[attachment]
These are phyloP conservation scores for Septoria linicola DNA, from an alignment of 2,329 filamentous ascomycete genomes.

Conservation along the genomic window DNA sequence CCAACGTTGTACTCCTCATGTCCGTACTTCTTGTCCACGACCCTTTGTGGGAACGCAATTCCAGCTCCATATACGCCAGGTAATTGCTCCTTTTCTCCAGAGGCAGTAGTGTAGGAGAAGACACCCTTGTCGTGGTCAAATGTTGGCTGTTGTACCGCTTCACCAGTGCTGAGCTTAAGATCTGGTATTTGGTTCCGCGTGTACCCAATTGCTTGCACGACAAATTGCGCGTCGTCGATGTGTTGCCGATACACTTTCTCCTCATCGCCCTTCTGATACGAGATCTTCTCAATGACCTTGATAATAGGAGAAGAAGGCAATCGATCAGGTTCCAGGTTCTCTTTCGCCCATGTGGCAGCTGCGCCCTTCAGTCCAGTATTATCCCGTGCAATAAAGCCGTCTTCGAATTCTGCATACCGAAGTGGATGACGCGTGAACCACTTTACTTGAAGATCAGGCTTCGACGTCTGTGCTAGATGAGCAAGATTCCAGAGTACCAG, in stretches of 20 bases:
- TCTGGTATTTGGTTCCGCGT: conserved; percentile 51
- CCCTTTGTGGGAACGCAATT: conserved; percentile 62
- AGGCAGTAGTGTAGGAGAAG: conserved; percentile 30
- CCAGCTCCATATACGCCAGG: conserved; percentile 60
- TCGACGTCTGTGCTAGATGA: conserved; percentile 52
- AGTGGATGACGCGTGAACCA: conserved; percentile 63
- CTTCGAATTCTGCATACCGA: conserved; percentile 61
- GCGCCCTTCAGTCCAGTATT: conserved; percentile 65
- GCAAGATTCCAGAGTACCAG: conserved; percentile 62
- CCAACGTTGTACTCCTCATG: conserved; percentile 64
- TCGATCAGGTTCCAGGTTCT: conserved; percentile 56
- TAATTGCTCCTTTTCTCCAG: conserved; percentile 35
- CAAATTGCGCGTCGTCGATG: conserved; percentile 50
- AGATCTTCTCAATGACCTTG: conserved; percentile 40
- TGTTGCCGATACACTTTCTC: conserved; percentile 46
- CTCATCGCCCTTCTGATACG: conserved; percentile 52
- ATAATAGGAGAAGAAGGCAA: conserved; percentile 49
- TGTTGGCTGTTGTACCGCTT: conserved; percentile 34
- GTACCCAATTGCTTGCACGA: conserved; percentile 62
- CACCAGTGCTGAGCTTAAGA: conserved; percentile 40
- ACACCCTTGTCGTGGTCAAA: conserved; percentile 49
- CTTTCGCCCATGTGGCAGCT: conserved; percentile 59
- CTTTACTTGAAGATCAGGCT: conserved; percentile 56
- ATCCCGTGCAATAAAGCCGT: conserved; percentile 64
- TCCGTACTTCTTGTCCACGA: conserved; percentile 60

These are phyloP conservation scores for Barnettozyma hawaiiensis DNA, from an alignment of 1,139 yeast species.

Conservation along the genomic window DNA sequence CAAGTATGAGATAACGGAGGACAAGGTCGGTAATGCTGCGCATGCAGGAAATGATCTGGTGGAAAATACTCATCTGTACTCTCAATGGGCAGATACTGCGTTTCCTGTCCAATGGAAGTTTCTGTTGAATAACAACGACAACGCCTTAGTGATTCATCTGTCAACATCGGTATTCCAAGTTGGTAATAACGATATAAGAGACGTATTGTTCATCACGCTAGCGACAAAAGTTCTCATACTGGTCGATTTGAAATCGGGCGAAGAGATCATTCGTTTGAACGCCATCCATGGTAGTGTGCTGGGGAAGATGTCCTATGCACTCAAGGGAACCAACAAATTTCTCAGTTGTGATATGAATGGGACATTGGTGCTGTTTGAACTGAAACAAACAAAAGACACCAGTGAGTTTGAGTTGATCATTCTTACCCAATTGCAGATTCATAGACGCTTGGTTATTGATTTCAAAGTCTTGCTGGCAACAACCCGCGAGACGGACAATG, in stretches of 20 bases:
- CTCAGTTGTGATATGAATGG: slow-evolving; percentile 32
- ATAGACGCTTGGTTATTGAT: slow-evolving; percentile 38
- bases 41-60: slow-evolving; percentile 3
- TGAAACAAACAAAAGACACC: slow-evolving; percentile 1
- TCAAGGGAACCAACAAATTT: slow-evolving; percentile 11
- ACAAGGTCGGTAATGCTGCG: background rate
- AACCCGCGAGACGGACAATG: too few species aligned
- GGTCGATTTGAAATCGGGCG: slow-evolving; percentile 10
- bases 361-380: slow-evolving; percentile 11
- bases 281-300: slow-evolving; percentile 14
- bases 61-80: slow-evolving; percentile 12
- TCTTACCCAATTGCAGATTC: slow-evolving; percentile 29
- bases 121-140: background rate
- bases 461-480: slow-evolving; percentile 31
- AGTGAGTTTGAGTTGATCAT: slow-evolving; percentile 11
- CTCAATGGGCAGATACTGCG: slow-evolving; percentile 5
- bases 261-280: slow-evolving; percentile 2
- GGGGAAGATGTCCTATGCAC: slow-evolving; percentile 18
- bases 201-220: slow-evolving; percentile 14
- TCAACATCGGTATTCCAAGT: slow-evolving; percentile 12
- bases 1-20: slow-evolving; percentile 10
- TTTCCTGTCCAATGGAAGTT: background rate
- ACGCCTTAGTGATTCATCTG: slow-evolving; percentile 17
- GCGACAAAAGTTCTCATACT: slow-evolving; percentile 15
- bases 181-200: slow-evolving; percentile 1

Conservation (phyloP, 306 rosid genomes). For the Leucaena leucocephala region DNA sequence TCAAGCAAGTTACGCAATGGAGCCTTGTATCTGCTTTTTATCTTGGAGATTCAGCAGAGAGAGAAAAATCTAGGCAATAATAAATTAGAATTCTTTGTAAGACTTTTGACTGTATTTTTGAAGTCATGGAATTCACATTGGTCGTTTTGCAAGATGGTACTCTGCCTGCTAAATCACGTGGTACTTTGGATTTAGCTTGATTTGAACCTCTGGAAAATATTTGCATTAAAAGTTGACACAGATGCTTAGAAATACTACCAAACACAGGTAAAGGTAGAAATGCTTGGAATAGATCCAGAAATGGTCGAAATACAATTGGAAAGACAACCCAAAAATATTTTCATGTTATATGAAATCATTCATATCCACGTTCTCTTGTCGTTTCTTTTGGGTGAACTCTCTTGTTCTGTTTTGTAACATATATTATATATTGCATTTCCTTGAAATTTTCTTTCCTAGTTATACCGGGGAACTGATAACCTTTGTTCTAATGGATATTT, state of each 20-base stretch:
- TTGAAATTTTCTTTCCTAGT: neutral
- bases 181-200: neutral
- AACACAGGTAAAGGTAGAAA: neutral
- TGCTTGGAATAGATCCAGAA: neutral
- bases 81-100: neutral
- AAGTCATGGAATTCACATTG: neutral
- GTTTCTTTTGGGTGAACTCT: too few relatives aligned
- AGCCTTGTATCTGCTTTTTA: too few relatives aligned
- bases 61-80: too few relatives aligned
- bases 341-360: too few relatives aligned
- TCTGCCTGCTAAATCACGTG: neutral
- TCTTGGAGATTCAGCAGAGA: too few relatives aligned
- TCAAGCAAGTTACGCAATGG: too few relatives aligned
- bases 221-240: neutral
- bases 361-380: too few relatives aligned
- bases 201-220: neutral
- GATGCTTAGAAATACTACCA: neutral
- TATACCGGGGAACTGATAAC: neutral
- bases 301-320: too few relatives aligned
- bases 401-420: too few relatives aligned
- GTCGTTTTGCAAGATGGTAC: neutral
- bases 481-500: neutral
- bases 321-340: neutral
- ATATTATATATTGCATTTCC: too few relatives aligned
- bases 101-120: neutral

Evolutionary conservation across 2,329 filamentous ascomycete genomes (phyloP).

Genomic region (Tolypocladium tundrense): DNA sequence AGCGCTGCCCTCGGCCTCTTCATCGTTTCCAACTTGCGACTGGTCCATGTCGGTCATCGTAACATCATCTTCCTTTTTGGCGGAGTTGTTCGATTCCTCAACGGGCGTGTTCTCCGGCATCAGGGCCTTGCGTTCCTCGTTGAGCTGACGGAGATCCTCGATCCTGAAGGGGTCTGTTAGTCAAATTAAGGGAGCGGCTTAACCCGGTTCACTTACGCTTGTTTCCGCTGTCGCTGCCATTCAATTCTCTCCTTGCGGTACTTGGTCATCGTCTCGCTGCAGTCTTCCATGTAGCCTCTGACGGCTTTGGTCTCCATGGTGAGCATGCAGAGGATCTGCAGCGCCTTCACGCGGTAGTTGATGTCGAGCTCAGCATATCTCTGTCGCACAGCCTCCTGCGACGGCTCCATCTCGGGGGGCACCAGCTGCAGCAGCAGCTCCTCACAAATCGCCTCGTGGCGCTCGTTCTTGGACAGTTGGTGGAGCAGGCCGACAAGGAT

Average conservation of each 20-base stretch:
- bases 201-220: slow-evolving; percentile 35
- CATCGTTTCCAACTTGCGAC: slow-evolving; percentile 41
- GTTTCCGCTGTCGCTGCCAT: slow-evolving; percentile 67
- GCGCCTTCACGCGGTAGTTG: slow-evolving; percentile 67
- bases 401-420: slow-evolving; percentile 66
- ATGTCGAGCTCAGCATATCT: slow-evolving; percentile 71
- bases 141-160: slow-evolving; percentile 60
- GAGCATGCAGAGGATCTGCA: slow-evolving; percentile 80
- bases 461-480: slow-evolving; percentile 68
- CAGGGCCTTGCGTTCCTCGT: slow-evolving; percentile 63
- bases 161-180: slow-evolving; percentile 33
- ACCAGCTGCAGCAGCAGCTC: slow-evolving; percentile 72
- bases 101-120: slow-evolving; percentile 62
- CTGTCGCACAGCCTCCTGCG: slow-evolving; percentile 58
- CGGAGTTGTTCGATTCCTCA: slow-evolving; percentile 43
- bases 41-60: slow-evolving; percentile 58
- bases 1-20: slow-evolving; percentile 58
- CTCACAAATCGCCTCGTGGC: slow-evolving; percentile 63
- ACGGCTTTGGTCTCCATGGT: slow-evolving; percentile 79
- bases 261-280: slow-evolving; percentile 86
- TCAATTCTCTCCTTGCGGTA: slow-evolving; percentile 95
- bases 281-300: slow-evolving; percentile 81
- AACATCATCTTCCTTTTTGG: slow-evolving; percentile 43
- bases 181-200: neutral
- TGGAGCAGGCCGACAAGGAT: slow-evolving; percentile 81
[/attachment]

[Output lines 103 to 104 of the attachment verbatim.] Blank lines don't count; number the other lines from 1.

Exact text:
- bases 261-280: slow-evolving; percentile 86
- TCAATTCTCTCCTTGCGGTA: slow-evolving; percentile 95